Platelet–RBC complexes may have a role in malaria-induced thrombocytopenia, which has been reported in many other clinical studies53-55 and was also evident in our patient groups. The underlying causes of thrombocytopenia have been variously attributed to systemic platelet activation, immune-mediated clearance, and vascular pooling.56-61 Platelets complexed with RBCs are not recognized by hematological analyzers; thus, complex formation would lead to an apparent platelet loss. The high frequencies of these complexes relative to free platelets in our patients suggest they make up a substantial proportion of the total platelet pool. If there is an accelerated turnover of these complexes, this would further enhance the contribution of complexes to platelet loss. Interestingly, host mechanisms that remove diseased and damaged circulating cells such as the spleen are upregulated in malaria62 ; the lifetime of platelet–RBC complexes in the circulation remains unknown. Further supporting this hypothesis, platelet–RBC complexes were greatest in our knowlesi patients with malaria, and this species causes the highest frequency of thrombocytopenia.35,53
Platelet activation and binding is considered a key mechanism in enabling sequestration of P falciparum-iRBCs to microvasculature, and platelet-mediated iRBC sequestration is associated with fatal outcome in cerebral malaria studies.63-66 Our data in predominantly nonsevere P falciparum, P vivax, and P malariae indicated negligible systemic platelet activation. Systemic platelet activation in severe and nonsevere falciparum malaria were comparable; however, numbers were small and we cannot exclude greater systemic platelet activation in human severe malaria,67,68 nor can we exclude tissue platelet activation not detected by the circulating measures used in this study.
Overall, our study demonstrates the direct pathogen-killing actions and host protective roles of platelets during human malarial infection. Given platelets show broad-spectrum antimicrobial activity, and the risks for infection associated with thrombocytopenia and platelet disorders are elevated, a general role for platelets in the innate host defense against microbial infection should be considered.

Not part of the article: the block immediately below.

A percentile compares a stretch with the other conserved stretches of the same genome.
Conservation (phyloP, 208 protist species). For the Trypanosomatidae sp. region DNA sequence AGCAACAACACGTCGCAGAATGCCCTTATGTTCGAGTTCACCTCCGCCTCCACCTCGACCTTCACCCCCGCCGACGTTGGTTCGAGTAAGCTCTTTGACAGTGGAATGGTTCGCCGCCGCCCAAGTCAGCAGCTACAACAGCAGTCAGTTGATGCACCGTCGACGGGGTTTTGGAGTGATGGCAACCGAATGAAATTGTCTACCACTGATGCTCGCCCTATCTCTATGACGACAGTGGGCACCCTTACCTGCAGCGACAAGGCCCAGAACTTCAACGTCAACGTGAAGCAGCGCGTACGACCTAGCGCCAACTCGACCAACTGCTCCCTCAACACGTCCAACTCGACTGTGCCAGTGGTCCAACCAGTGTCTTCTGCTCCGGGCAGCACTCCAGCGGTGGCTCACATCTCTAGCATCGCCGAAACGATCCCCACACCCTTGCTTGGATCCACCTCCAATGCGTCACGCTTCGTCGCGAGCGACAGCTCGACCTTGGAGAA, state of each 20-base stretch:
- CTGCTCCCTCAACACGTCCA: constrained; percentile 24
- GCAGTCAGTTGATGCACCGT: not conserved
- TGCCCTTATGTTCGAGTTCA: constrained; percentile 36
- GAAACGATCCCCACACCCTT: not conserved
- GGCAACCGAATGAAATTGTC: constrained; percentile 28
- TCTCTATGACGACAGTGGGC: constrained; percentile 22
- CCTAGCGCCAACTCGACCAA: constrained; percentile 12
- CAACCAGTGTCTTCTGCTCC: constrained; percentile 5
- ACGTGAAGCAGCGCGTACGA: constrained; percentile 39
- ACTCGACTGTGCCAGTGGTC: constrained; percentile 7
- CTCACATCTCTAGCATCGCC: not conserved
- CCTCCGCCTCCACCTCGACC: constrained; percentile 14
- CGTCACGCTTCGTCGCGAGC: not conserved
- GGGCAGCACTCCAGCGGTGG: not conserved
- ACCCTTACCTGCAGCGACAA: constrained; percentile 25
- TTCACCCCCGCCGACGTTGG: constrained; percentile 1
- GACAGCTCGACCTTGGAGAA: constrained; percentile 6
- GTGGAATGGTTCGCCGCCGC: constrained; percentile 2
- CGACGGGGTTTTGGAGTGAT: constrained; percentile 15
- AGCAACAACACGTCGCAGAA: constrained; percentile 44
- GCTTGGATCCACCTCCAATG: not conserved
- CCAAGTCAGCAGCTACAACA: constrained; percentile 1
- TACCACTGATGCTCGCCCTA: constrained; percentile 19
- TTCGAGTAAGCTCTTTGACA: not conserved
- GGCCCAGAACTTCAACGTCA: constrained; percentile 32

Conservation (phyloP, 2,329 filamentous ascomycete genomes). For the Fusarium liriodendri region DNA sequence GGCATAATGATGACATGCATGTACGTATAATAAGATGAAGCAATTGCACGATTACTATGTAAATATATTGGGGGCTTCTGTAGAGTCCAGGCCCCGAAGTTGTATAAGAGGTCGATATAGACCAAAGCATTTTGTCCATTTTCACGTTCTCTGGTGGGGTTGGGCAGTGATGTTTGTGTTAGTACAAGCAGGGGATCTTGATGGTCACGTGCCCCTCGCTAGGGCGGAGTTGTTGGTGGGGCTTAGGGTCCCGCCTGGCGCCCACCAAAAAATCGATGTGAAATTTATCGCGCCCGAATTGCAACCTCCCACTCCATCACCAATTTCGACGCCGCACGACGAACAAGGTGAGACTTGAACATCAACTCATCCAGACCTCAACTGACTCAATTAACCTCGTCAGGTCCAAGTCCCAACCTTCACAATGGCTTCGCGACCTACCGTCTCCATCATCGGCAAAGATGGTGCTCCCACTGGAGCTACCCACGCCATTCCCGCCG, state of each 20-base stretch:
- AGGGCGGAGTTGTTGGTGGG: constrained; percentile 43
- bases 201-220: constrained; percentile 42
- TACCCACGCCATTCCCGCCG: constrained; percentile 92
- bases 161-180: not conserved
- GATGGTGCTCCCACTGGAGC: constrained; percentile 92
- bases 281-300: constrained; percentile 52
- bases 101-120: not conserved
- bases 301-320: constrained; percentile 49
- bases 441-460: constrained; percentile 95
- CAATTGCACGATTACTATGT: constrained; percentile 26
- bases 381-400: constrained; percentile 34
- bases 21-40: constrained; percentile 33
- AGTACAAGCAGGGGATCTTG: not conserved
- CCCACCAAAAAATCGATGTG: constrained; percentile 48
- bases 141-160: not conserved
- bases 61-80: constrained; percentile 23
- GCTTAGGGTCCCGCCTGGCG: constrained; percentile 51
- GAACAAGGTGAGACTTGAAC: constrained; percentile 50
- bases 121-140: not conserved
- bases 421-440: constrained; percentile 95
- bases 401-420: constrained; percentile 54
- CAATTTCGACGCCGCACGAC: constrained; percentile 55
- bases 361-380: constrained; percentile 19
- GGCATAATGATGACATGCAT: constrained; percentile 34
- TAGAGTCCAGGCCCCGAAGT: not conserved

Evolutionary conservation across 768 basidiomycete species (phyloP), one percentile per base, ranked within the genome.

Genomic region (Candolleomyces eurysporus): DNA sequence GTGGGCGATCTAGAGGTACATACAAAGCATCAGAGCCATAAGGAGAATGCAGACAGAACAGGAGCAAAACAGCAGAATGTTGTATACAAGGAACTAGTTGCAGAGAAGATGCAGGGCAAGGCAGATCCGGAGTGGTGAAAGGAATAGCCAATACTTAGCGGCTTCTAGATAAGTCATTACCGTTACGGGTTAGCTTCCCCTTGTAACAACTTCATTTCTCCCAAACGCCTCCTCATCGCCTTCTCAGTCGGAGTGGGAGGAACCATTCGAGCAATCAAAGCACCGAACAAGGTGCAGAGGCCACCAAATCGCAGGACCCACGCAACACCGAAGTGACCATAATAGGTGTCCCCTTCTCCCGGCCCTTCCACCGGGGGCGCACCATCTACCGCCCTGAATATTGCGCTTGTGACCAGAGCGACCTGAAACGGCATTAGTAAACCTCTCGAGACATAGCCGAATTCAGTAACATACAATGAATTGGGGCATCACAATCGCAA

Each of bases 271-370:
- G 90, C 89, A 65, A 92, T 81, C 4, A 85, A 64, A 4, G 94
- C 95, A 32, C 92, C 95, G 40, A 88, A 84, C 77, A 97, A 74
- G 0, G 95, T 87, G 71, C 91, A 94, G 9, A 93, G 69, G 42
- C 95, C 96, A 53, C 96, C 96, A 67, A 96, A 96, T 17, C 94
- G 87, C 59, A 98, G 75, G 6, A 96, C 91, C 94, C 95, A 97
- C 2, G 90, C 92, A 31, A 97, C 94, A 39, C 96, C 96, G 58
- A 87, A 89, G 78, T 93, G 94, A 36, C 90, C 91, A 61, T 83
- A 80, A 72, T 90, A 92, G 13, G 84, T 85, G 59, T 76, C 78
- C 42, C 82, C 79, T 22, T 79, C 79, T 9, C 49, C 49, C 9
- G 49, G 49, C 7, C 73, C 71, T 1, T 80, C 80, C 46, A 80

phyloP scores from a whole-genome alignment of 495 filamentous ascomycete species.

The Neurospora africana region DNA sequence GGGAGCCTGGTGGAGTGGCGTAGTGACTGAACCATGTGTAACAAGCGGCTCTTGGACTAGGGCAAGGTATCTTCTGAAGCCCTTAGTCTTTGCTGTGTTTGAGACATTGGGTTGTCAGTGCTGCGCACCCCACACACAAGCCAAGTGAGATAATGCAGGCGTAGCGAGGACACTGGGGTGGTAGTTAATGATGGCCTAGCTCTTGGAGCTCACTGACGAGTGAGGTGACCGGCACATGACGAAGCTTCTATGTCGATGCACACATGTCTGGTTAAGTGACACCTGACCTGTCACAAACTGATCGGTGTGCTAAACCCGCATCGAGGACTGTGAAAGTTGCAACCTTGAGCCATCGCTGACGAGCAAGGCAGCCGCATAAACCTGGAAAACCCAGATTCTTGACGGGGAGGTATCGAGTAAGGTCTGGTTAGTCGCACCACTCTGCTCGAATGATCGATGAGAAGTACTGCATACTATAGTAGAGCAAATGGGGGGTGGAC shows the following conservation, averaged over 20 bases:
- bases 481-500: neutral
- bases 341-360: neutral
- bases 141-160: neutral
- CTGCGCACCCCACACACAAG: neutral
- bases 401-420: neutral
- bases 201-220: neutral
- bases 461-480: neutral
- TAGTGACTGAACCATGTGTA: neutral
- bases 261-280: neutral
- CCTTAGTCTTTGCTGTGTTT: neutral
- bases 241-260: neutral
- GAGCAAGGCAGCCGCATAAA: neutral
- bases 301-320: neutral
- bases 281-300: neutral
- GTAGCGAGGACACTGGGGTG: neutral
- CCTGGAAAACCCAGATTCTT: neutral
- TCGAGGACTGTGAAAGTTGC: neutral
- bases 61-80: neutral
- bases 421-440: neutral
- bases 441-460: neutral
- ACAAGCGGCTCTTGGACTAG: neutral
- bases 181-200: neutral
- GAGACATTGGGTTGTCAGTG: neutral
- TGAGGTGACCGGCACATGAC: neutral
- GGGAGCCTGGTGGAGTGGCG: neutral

Presented as an oral presentation at the 6th International Conference on Plasmodium vivax Research, Manaus, Brazil, 14 June 2017.
The online version of this article contains a data supplement.
The publication costs of this article were defrayed in part by page charge payment. Therefore, and solely to indicate this fact, this article is hereby marked “advertisement” in accordance with 18 USC section 1734.
The authors thank Pak Prayoga, Leo Leonardo, and Ruland Wandosa for their microscopy expertise; Bernadette Pedersen, Timothy Butler, Harpret Vohra, and Michael Devoy for flow cytometry assistance; Guy Zimmerman for advice on measures of platelet activation; Grennady Wirjanata for assistance in the Timika laboratory; and Yati Soenarto for facilitating the Papua study. The authors thank study participants; Mitra Masyarakat Hospital Staff in Papua; the malaria research team, nursing and laboratory staff at Queen Elizabeth, Kudat, Kota Marudu, and Pitas Hospitals in Sabah; and the Director General of Health Malaysia for permission to publish the work.
This work was supported by the Australian National Health and Medical Research Council (Grants #1037304, #1045156, #490037, #605524, #1047082, #1047090, and #1066502, and Fellowships to N.M.A. [#1042072, #1135820], B.E.B. [#1088738], and M.J.G. [#1138860]), the Australian Research Council (grant #120100061), the Wellcome Trust (Fellowships to R.N.P. [#200909] and J.R.P. [#099875]), the Singapore National Medical Research Council (Award to T.W.Y. [CSA INV 15nov007]), and the Australian Department of Foreign Affairs and Trade.
Funders had no role in the design of the study and collection, analysis, and interpretation of data or in writing the manuscript.
Contribution: S.K., B.E.B., T. Woodberry, S.F., G.M., T.W.Y., N.M.A., and B.J.M. provided conceptualization; S.K., B.E.B., E.J., K.A.P, A.E., T. Woodberry, G.M., M.J.G., N.M.A., and B.J.M. provided methodology; S.K., B.E.B., E.J., K.A.P., A.E., and B.J.M. provided validation; S.K., B.E.B., E.J., M.J.G., and B.J.M. provided formal analysis; S.K., B.E.B., E.J., B.A., E.K., K.A.P., A.E., T. Williams, M.J.G., N.M.A., and B.J.M. provided investigation; S.K., B.E.B., J.R.P., E.K., K.A.P., R.N.P., T. Williams, S.F., N.M.A., and B.J.M. provided resources; S.K., B.E.B., M.J.G., N.M.A., and B.J.M. wrote the original draft; J.R.P., E.K., R.N.P., T. Woodberry, S.F., G.M., and T.W.Y. performed review and editing; S.K. and B.J.M. performed visualization; J.R.P., N.M.A., and B.J.M. provided supervision; S.K., B.E.B., and K.A.P. performed project administration; and R.N.P., N.M.A., and B.J.M. provided funding acquisition.
Conflict-of-interest disclosure: The authors declare no competing financial interests.
Correspondence: Brendan J. McMorran, The John Curtin School of Medical Research, Australian National University, Canberra, ACT 2601, Australia; e-mail: firstname.lastname@example.org.
N.M.A. and B.J.M. contributed equally to this study.